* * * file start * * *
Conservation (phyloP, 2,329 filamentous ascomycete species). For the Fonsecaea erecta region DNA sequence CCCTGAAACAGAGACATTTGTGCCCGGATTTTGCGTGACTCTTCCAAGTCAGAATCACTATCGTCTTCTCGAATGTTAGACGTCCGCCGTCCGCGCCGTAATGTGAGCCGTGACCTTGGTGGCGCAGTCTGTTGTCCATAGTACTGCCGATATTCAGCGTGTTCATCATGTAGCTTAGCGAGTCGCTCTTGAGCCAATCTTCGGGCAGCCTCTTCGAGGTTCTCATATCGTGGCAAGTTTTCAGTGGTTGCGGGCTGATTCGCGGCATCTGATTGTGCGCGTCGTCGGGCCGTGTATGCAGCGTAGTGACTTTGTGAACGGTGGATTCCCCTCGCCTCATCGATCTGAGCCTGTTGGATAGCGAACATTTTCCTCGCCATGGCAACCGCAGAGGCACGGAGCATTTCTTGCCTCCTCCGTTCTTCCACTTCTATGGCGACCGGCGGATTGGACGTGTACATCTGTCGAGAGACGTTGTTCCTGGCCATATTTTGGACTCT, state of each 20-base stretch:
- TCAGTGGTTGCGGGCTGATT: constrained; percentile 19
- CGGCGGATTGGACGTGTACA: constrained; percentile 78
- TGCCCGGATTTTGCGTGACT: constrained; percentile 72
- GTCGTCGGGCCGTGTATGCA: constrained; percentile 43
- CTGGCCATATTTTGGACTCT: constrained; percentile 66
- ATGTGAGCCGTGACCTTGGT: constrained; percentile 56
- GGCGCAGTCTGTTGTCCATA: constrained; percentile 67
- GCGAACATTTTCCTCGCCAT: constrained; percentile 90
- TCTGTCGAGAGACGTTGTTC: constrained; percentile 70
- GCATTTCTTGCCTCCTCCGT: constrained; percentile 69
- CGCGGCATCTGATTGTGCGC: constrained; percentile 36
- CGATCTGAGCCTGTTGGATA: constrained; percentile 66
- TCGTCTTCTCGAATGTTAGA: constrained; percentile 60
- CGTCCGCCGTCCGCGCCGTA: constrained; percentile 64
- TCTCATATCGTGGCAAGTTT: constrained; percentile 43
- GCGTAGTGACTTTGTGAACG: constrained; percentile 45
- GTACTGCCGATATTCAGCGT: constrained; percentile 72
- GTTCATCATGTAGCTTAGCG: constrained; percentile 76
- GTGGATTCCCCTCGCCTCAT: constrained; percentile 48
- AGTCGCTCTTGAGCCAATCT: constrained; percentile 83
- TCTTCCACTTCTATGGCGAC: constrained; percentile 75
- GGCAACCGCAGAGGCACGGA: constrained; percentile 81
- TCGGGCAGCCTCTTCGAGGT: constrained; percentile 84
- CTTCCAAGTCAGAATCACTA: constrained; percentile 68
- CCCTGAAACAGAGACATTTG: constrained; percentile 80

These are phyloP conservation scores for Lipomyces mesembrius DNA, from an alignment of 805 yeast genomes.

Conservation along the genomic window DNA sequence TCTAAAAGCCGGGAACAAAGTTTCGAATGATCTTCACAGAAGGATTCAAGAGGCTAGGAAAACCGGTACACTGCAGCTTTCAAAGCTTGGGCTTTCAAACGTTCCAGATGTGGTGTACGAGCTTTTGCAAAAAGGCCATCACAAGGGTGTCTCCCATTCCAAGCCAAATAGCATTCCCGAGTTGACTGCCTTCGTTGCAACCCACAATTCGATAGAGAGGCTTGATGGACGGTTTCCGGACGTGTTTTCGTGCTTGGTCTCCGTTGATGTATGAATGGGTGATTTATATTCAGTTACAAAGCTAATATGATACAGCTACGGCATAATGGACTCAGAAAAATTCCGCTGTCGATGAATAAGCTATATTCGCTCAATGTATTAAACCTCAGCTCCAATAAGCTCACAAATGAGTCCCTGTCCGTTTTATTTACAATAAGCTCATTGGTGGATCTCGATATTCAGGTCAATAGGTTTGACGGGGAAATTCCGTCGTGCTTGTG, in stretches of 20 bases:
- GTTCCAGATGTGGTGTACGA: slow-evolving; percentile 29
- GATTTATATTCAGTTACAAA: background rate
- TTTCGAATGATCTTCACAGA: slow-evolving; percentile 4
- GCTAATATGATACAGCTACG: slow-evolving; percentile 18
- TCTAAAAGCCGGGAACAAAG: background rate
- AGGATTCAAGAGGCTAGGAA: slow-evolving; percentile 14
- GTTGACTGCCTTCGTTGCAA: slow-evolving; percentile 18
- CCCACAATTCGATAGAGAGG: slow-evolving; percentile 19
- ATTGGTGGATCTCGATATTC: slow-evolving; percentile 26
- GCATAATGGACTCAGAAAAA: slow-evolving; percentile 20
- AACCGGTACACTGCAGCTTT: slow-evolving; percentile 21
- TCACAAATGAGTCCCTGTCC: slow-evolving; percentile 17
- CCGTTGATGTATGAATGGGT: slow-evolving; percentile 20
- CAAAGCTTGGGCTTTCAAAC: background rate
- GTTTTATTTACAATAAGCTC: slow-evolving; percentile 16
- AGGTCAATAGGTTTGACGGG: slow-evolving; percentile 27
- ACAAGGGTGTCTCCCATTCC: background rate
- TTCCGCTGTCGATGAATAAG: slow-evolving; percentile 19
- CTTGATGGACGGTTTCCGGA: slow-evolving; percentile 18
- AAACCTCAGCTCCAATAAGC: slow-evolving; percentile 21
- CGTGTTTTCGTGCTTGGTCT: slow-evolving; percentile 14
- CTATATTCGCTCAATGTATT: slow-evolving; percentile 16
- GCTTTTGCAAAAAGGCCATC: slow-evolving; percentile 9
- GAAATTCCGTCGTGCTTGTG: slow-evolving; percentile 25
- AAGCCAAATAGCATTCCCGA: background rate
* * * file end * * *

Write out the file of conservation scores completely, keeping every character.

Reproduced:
Conservation (phyloP, 2,329 filamentous ascomycete species). For the Fonsecaea erecta region DNA sequence CCCTGAAACAGAGACATTTGTGCCCGGATTTTGCGTGACTCTTCCAAGTCAGAATCACTATCGTCTTCTCGAATGTTAGACGTCCGCCGTCCGCGCCGTAATGTGAGCCGTGACCTTGGTGGCGCAGTCTGTTGTCCATAGTACTGCCGATATTCAGCGTGTTCATCATGTAGCTTAGCGAGTCGCTCTTGAGCCAATCTTCGGGCAGCCTCTTCGAGGTTCTCATATCGTGGCAAGTTTTCAGTGGTTGCGGGCTGATTCGCGGCATCTGATTGTGCGCGTCGTCGGGCCGTGTATGCAGCGTAGTGACTTTGTGAACGGTGGATTCCCCTCGCCTCATCGATCTGAGCCTGTTGGATAGCGAACATTTTCCTCGCCATGGCAACCGCAGAGGCACGGAGCATTTCTTGCCTCCTCCGTTCTTCCACTTCTATGGCGACCGGCGGATTGGACGTGTACATCTGTCGAGAGACGTTGTTCCTGGCCATATTTTGGACTCT, state of each 20-base stretch:
- TCAGTGGTTGCGGGCTGATT: constrained; percentile 19
- CGGCGGATTGGACGTGTACA: constrained; percentile 78
- TGCCCGGATTTTGCGTGACT: constrained; percentile 72
- GTCGTCGGGCCGTGTATGCA: constrained; percentile 43
- CTGGCCATATTTTGGACTCT: constrained; percentile 66
- ATGTGAGCCGTGACCTTGGT: constrained; percentile 56
- GGCGCAGTCTGTTGTCCATA: constrained; percentile 67
- GCGAACATTTTCCTCGCCAT: constrained; percentile 90
- TCTGTCGAGAGACGTTGTTC: constrained; percentile 70
- GCATTTCTTGCCTCCTCCGT: constrained; percentile 69
- CGCGGCATCTGATTGTGCGC: constrained; percentile 36
- CGATCTGAGCCTGTTGGATA: constrained; percentile 66
- TCGTCTTCTCGAATGTTAGA: constrained; percentile 60
- CGTCCGCCGTCCGCGCCGTA: constrained; percentile 64
- TCTCATATCGTGGCAAGTTT: constrained; percentile 43
- GCGTAGTGACTTTGTGAACG: constrained; percentile 45
- GTACTGCCGATATTCAGCGT: constrained; percentile 72
- GTTCATCATGTAGCTTAGCG: constrained; percentile 76
- GTGGATTCCCCTCGCCTCAT: constrained; percentile 48
- AGTCGCTCTTGAGCCAATCT: constrained; percentile 83
- TCTTCCACTTCTATGGCGAC: constrained; percentile 75
- GGCAACCGCAGAGGCACGGA: constrained; percentile 81
- TCGGGCAGCCTCTTCGAGGT: constrained; percentile 84
- CTTCCAAGTCAGAATCACTA: constrained; percentile 68
- CCCTGAAACAGAGACATTTG: constrained; percentile 80

These are phyloP conservation scores for Lipomyces mesembrius DNA, from an alignment of 805 yeast genomes.

Conservation along the genomic window DNA sequence TCTAAAAGCCGGGAACAAAGTTTCGAATGATCTTCACAGAAGGATTCAAGAGGCTAGGAAAACCGGTACACTGCAGCTTTCAAAGCTTGGGCTTTCAAACGTTCCAGATGTGGTGTACGAGCTTTTGCAAAAAGGCCATCACAAGGGTGTCTCCCATTCCAAGCCAAATAGCATTCCCGAGTTGACTGCCTTCGTTGCAACCCACAATTCGATAGAGAGGCTTGATGGACGGTTTCCGGACGTGTTTTCGTGCTTGGTCTCCGTTGATGTATGAATGGGTGATTTATATTCAGTTACAAAGCTAATATGATACAGCTACGGCATAATGGACTCAGAAAAATTCCGCTGTCGATGAATAAGCTATATTCGCTCAATGTATTAAACCTCAGCTCCAATAAGCTCACAAATGAGTCCCTGTCCGTTTTATTTACAATAAGCTCATTGGTGGATCTCGATATTCAGGTCAATAGGTTTGACGGGGAAATTCCGTCGTGCTTGTG, in stretches of 20 bases:
- GTTCCAGATGTGGTGTACGA: slow-evolving; percentile 29
- GATTTATATTCAGTTACAAA: background rate
- TTTCGAATGATCTTCACAGA: slow-evolving; percentile 4
- GCTAATATGATACAGCTACG: slow-evolving; percentile 18
- TCTAAAAGCCGGGAACAAAG: background rate
- AGGATTCAAGAGGCTAGGAA: slow-evolving; percentile 14
- GTTGACTGCCTTCGTTGCAA: slow-evolving; percentile 18
- CCCACAATTCGATAGAGAGG: slow-evolving; percentile 19
- ATTGGTGGATCTCGATATTC: slow-evolving; percentile 26
- GCATAATGGACTCAGAAAAA: slow-evolving; percentile 20
- AACCGGTACACTGCAGCTTT: slow-evolving; percentile 21
- TCACAAATGAGTCCCTGTCC: slow-evolving; percentile 17
- CCGTTGATGTATGAATGGGT: slow-evolving; percentile 20
- CAAAGCTTGGGCTTTCAAAC: background rate
- GTTTTATTTACAATAAGCTC: slow-evolving; percentile 16
- AGGTCAATAGGTTTGACGGG: slow-evolving; percentile 27
- ACAAGGGTGTCTCCCATTCC: background rate
- TTCCGCTGTCGATGAATAAG: slow-evolving; percentile 19
- CTTGATGGACGGTTTCCGGA: slow-evolving; percentile 18
- AAACCTCAGCTCCAATAAGC: slow-evolving; percentile 21
- CGTGTTTTCGTGCTTGGTCT: slow-evolving; percentile 14
- CTATATTCGCTCAATGTATT: slow-evolving; percentile 16
- GCTTTTGCAAAAAGGCCATC: slow-evolving; percentile 9
- GAAATTCCGTCGTGCTTGTG: slow-evolving; percentile 25
- AAGCCAAATAGCATTCCCGA: background rate